The program showed that a breeding between Monster and Twilight would INCREASE the average OI of the puppies from Twilights 0.15 to 0.21 which is a pretty big jump. That breeding would also drop the IR (how inbred the dog is) from Monsters high of 0.31 to an average of 0.06 giving each puppy a greater diversity of genes.

If I was using Phin and Twilight the OI remains at 0.15 but the IR increases in the puppies. I have gotten pretty similar results in any of the test breedings I did on BetterBred with random bitches. So I felt that despite his high IR Monster would be the better pick of the two. Giving me a higher OI in most litters and if his mates were picked carefully I could lower his higher than average IR.
 

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Also please note that had I used only the COI from Poodledata in my decision I would have picked differently. On paper Monster is much higher then Phin. And notice Cole my younger male who is actually 1/4 Mini shows a lower COI then Monster but higher then Phin...
Monster : 10-generation COI 5.73% 12-generation COI 6.20%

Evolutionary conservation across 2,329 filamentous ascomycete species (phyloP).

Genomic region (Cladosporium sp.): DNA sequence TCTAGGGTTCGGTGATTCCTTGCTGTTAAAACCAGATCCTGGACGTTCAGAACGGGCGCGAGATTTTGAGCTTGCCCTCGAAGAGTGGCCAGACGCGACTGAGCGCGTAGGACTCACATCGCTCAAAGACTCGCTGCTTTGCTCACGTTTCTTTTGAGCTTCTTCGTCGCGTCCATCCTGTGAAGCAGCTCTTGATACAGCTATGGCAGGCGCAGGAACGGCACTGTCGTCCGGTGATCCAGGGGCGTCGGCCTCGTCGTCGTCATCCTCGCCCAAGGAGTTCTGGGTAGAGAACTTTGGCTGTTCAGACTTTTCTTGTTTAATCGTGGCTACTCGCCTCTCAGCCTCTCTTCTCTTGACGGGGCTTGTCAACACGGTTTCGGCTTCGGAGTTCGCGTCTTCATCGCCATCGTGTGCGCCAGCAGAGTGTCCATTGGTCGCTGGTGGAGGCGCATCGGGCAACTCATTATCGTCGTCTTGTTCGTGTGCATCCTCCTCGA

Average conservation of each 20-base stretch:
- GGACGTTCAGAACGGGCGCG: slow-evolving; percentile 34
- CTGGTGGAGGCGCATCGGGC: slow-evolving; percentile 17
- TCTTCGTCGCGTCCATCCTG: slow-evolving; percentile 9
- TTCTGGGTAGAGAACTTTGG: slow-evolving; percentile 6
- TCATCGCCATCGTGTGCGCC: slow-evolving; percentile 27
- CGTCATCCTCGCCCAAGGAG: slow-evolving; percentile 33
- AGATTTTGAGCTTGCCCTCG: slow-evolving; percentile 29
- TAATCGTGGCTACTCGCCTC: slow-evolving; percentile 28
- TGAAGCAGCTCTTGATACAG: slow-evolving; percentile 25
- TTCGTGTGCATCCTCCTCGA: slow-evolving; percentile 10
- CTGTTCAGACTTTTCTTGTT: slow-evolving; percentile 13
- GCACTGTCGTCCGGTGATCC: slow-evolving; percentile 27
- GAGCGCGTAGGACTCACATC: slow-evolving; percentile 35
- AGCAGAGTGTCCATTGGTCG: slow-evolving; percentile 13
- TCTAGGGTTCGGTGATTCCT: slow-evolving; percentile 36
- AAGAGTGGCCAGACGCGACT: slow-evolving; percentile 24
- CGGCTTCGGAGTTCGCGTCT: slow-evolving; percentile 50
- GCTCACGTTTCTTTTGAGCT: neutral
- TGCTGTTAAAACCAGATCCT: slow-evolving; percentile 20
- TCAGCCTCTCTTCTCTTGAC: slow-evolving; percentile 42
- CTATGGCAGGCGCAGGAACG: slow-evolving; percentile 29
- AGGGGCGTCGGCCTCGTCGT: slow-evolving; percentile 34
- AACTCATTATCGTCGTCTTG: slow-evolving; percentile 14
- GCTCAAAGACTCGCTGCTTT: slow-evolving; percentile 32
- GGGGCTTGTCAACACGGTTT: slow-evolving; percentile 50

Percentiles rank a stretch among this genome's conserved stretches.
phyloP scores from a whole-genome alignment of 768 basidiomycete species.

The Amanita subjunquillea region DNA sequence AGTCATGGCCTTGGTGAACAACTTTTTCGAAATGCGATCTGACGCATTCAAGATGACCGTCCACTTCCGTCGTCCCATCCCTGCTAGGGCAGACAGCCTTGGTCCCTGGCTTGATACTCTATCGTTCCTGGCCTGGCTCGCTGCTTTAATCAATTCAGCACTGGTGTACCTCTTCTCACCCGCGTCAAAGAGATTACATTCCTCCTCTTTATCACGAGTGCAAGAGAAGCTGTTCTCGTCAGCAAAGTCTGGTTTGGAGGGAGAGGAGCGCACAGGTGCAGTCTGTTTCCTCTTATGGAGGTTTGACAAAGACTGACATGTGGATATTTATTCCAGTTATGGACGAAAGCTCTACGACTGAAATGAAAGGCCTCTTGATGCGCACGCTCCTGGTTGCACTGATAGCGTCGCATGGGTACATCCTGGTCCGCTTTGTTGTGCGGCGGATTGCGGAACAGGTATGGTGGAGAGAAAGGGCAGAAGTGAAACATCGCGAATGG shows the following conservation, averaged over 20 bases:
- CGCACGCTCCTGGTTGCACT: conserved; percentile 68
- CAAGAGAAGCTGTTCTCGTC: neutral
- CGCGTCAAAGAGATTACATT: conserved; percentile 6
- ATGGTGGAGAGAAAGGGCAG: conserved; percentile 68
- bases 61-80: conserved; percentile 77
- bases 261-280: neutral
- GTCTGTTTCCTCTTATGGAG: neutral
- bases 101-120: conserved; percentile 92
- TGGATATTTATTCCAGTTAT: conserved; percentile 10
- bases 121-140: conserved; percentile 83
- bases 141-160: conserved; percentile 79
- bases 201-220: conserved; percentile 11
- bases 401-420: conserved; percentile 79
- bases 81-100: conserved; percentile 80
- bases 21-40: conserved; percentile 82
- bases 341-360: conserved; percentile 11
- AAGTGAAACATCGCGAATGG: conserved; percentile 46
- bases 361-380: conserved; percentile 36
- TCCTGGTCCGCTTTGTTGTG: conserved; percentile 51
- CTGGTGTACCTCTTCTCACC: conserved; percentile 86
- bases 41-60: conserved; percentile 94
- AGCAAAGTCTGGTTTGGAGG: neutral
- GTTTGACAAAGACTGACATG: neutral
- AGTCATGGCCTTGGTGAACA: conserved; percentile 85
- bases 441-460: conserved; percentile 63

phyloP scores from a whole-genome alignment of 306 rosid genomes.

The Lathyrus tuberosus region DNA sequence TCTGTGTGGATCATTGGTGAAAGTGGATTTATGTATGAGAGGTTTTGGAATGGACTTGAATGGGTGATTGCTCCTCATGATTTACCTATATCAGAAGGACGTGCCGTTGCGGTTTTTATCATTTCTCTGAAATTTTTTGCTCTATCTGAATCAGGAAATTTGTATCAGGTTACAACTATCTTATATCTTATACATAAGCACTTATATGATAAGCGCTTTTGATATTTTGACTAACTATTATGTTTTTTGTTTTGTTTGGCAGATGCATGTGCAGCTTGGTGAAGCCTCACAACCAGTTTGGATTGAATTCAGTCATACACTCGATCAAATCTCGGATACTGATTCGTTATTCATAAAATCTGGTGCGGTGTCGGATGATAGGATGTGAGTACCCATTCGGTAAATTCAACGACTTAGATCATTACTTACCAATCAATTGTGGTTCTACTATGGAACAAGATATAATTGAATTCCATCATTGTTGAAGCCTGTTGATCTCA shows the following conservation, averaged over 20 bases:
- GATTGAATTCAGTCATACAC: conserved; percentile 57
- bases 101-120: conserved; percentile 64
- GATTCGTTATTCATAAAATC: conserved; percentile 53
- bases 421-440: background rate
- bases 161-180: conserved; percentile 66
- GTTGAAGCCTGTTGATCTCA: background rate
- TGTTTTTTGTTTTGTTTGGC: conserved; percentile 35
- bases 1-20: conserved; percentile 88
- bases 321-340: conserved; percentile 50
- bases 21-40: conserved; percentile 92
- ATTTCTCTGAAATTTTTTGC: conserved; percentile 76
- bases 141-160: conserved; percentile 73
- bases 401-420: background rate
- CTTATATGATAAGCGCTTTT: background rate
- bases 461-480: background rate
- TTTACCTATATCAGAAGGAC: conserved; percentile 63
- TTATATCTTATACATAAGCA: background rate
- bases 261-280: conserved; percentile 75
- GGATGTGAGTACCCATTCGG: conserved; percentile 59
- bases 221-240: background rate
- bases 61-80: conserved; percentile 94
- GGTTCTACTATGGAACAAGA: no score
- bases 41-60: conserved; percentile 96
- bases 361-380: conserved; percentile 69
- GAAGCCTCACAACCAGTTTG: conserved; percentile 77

Phin 10-generation COI 0.31% 12-generation COI 1.18%
Cole 10-generation COI 0.86% 12-generation COI 1.40%
 
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Discussion Starter #13
Wow, this cutting edge, state of the art genetics; I have a deeper appreciation for it after seeing your real life example:

Also please note that had I used only the COI from Poodledata in my decision I would have picked differently. On paper Monster is much higher then Phin. And notice Cole my younger male who is actually 1/4 Mini shows a lower COI then Monster but higher then Phin...
Monster : 10-generation COI 5.73% 12-generation COI 6.20%
Phin 10-generation COI 0.31% 12-generation COI 1.18%
Cole 10-generation COI 0.86% 12-generation COI 1.40%
Tell me, if Person A has a stud and person B has a female, and both have the diversity test, how do you or is it possible to find out before a mating what the general results of the puppies would be? Or do you have to test each pup individually? I might get a pup or just breed Bella in the future so I'd like to know, and this would be helpful to others. Thanks.